Lessons from the last words of St John Paul II
How would it feel:
I usually imagine what it would feel like for me, lying in bed knowing my death is approaching. I am way different from the Saintly Pope, so I know I might be a little (or even a lot) scared. Whenever I do something wrong or dabble in the many sins I struggle against; I wonder what my conscience will be like when the end approaches. That is if I do not die suddenly. The last words of the Pope were full of confidence:
“Struggling to swallow and breathe, Pope John Paul II mumbled his final words weakly in Polish: ‘Let me go to the house of the Father.’ Six hours later, the comatose pontiff died, the Vatican says. (from NBC news online)
Other Last words
These words remind me of those of Christ and St Paul. St Paul’s were very bold and even somewhat scary to me. It sounded a little proud and arrogant at first glance, but later, just scary. They were not really “last words,” but still, he was talking about his exit:
“For I am already being poured out like a drink offering, and the time of my departure is at hand. I have fought the good fight, I have finished the race, I have kept the Faith. From now on, the crown of righteousness is laid up for me, which the Lord, the righteous judge, will award to me on that day—and not only to me but to all who crave His appearing”. — 2 Timothy 4:7
The words of St John Paul II and that of St Paul were not hinged on some presumptuous fantasy. They were hinged on Faith that there is a better place, in the hope that God will give it to them and in the love that has transformed their lives to the living Flame of God’s love.
Christ gets brutal: ‘I NEVER knew you.
“Many will say to Me on that day, ‘Lord, Lord, did we not prophesy in Your name, and in Your name drive out demons and perform many miracles?’ Then I will tell them plainly, ‘I never knew you; depart from Me, you workers of lawlessness.’ ” Matthew 7:22-23
These two, as other saints who have exited this world with such great hope and love, have spent all of their lives in God’s vineyard. They recognized the importance of living the very life of Christ, of carrying their crosses every day and walking in the path marked out by Jesus. These sought only to do what God wanted and shunned as much as possible every human comfort. They gave up everything: family, human love, wealth, and worldly power. They became poor and ‘lonely’ for the kingdom of Christ. Like Christ, they were totally spent for love.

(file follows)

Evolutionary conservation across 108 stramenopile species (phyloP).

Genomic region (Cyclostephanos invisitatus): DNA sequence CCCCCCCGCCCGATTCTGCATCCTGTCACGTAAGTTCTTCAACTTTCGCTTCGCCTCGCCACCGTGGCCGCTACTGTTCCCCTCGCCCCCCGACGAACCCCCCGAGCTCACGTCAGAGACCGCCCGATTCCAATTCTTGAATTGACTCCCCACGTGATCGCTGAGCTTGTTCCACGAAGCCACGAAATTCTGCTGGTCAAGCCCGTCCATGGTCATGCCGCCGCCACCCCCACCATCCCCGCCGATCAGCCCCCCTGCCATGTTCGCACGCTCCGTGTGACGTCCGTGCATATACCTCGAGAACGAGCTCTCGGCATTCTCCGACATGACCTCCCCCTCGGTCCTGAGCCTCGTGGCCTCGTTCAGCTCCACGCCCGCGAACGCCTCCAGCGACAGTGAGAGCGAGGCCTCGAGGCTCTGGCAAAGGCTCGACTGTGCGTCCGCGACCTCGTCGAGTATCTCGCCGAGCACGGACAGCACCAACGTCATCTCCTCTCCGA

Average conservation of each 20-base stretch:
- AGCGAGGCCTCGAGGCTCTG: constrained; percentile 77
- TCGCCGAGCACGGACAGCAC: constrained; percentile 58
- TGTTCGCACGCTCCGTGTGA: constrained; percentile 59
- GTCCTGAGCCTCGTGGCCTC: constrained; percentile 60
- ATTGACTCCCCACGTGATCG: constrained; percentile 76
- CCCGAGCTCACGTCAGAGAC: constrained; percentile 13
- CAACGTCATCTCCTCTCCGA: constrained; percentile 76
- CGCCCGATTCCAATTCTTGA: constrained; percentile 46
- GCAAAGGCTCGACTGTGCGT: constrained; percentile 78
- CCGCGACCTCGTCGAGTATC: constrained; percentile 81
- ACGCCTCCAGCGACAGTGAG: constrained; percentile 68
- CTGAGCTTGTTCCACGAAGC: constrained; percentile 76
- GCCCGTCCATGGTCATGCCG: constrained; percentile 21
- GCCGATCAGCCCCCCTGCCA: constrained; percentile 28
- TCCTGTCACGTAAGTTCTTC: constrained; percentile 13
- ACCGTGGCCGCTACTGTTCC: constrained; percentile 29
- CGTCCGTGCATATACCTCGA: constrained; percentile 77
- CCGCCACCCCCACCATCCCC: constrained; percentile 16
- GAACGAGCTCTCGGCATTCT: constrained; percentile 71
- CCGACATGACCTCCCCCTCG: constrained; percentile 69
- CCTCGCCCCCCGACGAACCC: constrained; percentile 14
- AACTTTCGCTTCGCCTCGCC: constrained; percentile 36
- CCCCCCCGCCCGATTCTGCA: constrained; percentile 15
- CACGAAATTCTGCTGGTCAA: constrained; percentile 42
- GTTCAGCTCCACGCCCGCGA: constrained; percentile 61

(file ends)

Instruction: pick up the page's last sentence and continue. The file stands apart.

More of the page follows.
So finally, at the end of their journey, they could look to God, who is love and mercy, and utter those words in confidence.
“Father, into your hands, I commit my spirit.”
Christ was himself the Father’s ‘Apostle,’ doing only the Father’s bidding while on earth. So, at last, when it was time to breathe his last, he committed his guilt-free soul to God’s hands. His was a life of total obedience, the degree to which no man can attain. His very birth was an answer to the call of the Father, and his death too was the fulfillment of that call.
We who are alive:
There is a big difference between doing what God wants (obedience) and doing the things you think God wants. So many people who believe they are evangelizing or living the life of Faith are, in reality serving their egos. Some have ulterior motives or bask too much in the love of men to the point that these become their primary goal. Christ obeyed the Father in all things, hence his confidence. Sts John Paul and Paul followed Christ in all things, hence their hope. The secret lesson to be learned from the life of St. John Paul II is obedience. Obedience to the call of Christ and steadfastness in doing his work.